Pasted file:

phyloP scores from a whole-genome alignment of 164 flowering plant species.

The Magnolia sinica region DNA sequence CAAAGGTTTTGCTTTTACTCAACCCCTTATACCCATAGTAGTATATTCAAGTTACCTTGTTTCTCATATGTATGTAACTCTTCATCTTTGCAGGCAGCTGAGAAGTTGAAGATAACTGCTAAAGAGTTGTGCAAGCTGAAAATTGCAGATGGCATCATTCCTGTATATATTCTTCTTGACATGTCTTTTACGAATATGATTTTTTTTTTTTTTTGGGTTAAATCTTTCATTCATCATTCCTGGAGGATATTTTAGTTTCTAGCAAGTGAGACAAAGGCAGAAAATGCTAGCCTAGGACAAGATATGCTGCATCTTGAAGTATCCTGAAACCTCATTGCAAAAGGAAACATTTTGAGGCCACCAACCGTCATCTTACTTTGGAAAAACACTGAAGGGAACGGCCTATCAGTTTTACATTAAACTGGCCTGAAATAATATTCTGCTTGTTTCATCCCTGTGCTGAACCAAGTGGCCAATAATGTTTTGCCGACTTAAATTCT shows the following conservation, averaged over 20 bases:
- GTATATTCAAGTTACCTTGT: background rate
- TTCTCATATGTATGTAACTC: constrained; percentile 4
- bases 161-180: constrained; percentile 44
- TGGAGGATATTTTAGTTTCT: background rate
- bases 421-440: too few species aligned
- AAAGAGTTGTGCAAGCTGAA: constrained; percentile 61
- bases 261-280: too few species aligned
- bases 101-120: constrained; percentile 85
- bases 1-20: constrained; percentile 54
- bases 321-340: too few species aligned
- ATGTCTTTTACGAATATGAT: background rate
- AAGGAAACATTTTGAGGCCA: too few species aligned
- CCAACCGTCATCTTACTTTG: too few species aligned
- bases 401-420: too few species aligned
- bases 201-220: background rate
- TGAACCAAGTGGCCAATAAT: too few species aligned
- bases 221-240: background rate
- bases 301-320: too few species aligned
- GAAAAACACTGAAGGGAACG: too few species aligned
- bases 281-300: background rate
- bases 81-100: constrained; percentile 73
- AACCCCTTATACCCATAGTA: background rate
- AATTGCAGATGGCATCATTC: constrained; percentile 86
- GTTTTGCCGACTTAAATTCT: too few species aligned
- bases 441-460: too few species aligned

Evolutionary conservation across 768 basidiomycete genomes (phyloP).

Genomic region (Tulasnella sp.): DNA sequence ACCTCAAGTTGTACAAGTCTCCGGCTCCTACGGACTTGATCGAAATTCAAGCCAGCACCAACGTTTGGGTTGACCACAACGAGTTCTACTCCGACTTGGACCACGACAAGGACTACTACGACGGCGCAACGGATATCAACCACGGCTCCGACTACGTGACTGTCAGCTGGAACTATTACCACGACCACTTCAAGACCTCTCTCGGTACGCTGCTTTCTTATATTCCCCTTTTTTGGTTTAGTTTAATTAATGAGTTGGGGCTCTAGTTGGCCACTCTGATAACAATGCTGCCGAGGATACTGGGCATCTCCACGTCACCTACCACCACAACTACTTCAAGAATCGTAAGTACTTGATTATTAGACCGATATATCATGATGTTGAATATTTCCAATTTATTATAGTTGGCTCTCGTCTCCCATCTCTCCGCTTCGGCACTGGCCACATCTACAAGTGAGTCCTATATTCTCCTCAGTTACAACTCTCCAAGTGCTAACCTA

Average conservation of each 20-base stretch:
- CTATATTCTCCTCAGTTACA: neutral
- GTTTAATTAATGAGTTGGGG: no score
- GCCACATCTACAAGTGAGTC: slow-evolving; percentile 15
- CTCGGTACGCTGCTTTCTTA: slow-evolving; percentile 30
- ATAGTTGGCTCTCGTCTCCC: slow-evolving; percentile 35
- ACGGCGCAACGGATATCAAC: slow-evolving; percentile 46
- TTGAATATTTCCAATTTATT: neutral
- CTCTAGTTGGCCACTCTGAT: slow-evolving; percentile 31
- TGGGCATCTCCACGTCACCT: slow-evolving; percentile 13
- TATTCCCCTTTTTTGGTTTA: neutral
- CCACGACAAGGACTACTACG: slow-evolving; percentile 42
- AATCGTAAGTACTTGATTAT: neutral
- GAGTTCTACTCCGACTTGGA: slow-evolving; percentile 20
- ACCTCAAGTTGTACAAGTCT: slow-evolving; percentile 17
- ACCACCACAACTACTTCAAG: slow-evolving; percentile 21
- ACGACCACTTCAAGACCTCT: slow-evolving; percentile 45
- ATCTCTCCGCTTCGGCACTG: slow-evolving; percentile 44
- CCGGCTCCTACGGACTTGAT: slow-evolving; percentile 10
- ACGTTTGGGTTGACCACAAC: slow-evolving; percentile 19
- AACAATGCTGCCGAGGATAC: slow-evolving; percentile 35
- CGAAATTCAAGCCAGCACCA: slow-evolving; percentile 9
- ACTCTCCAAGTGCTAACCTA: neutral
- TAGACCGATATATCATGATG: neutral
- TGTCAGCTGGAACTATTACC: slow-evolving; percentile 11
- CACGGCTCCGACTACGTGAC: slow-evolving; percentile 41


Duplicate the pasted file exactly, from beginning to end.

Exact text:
phyloP scores from a whole-genome alignment of 164 flowering plant species.

The Magnolia sinica region DNA sequence CAAAGGTTTTGCTTTTACTCAACCCCTTATACCCATAGTAGTATATTCAAGTTACCTTGTTTCTCATATGTATGTAACTCTTCATCTTTGCAGGCAGCTGAGAAGTTGAAGATAACTGCTAAAGAGTTGTGCAAGCTGAAAATTGCAGATGGCATCATTCCTGTATATATTCTTCTTGACATGTCTTTTACGAATATGATTTTTTTTTTTTTTTGGGTTAAATCTTTCATTCATCATTCCTGGAGGATATTTTAGTTTCTAGCAAGTGAGACAAAGGCAGAAAATGCTAGCCTAGGACAAGATATGCTGCATCTTGAAGTATCCTGAAACCTCATTGCAAAAGGAAACATTTTGAGGCCACCAACCGTCATCTTACTTTGGAAAAACACTGAAGGGAACGGCCTATCAGTTTTACATTAAACTGGCCTGAAATAATATTCTGCTTGTTTCATCCCTGTGCTGAACCAAGTGGCCAATAATGTTTTGCCGACTTAAATTCT shows the following conservation, averaged over 20 bases:
- GTATATTCAAGTTACCTTGT: background rate
- TTCTCATATGTATGTAACTC: constrained; percentile 4
- bases 161-180: constrained; percentile 44
- TGGAGGATATTTTAGTTTCT: background rate
- bases 421-440: too few species aligned
- AAAGAGTTGTGCAAGCTGAA: constrained; percentile 61
- bases 261-280: too few species aligned
- bases 101-120: constrained; percentile 85
- bases 1-20: constrained; percentile 54
- bases 321-340: too few species aligned
- ATGTCTTTTACGAATATGAT: background rate
- AAGGAAACATTTTGAGGCCA: too few species aligned
- CCAACCGTCATCTTACTTTG: too few species aligned
- bases 401-420: too few species aligned
- bases 201-220: background rate
- TGAACCAAGTGGCCAATAAT: too few species aligned
- bases 221-240: background rate
- bases 301-320: too few species aligned
- GAAAAACACTGAAGGGAACG: too few species aligned
- bases 281-300: background rate
- bases 81-100: constrained; percentile 73
- AACCCCTTATACCCATAGTA: background rate
- AATTGCAGATGGCATCATTC: constrained; percentile 86
- GTTTTGCCGACTTAAATTCT: too few species aligned
- bases 441-460: too few species aligned

Evolutionary conservation across 768 basidiomycete genomes (phyloP).

Genomic region (Tulasnella sp.): DNA sequence ACCTCAAGTTGTACAAGTCTCCGGCTCCTACGGACTTGATCGAAATTCAAGCCAGCACCAACGTTTGGGTTGACCACAACGAGTTCTACTCCGACTTGGACCACGACAAGGACTACTACGACGGCGCAACGGATATCAACCACGGCTCCGACTACGTGACTGTCAGCTGGAACTATTACCACGACCACTTCAAGACCTCTCTCGGTACGCTGCTTTCTTATATTCCCCTTTTTTGGTTTAGTTTAATTAATGAGTTGGGGCTCTAGTTGGCCACTCTGATAACAATGCTGCCGAGGATACTGGGCATCTCCACGTCACCTACCACCACAACTACTTCAAGAATCGTAAGTACTTGATTATTAGACCGATATATCATGATGTTGAATATTTCCAATTTATTATAGTTGGCTCTCGTCTCCCATCTCTCCGCTTCGGCACTGGCCACATCTACAAGTGAGTCCTATATTCTCCTCAGTTACAACTCTCCAAGTGCTAACCTA

Average conservation of each 20-base stretch:
- CTATATTCTCCTCAGTTACA: neutral
- GTTTAATTAATGAGTTGGGG: no score
- GCCACATCTACAAGTGAGTC: slow-evolving; percentile 15
- CTCGGTACGCTGCTTTCTTA: slow-evolving; percentile 30
- ATAGTTGGCTCTCGTCTCCC: slow-evolving; percentile 35
- ACGGCGCAACGGATATCAAC: slow-evolving; percentile 46
- TTGAATATTTCCAATTTATT: neutral
- CTCTAGTTGGCCACTCTGAT: slow-evolving; percentile 31
- TGGGCATCTCCACGTCACCT: slow-evolving; percentile 13
- TATTCCCCTTTTTTGGTTTA: neutral
- CCACGACAAGGACTACTACG: slow-evolving; percentile 42
- AATCGTAAGTACTTGATTAT: neutral
- GAGTTCTACTCCGACTTGGA: slow-evolving; percentile 20
- ACCTCAAGTTGTACAAGTCT: slow-evolving; percentile 17
- ACCACCACAACTACTTCAAG: slow-evolving; percentile 21
- ACGACCACTTCAAGACCTCT: slow-evolving; percentile 45
- ATCTCTCCGCTTCGGCACTG: slow-evolving; percentile 44
- CCGGCTCCTACGGACTTGAT: slow-evolving; percentile 10
- ACGTTTGGGTTGACCACAAC: slow-evolving; percentile 19
- AACAATGCTGCCGAGGATAC: slow-evolving; percentile 35
- CGAAATTCAAGCCAGCACCA: slow-evolving; percentile 9
- ACTCTCCAAGTGCTAACCTA: neutral
- TAGACCGATATATCATGATG: neutral
- TGTCAGCTGGAACTATTACC: slow-evolving; percentile 11
- CACGGCTCCGACTACGTGAC: slow-evolving; percentile 41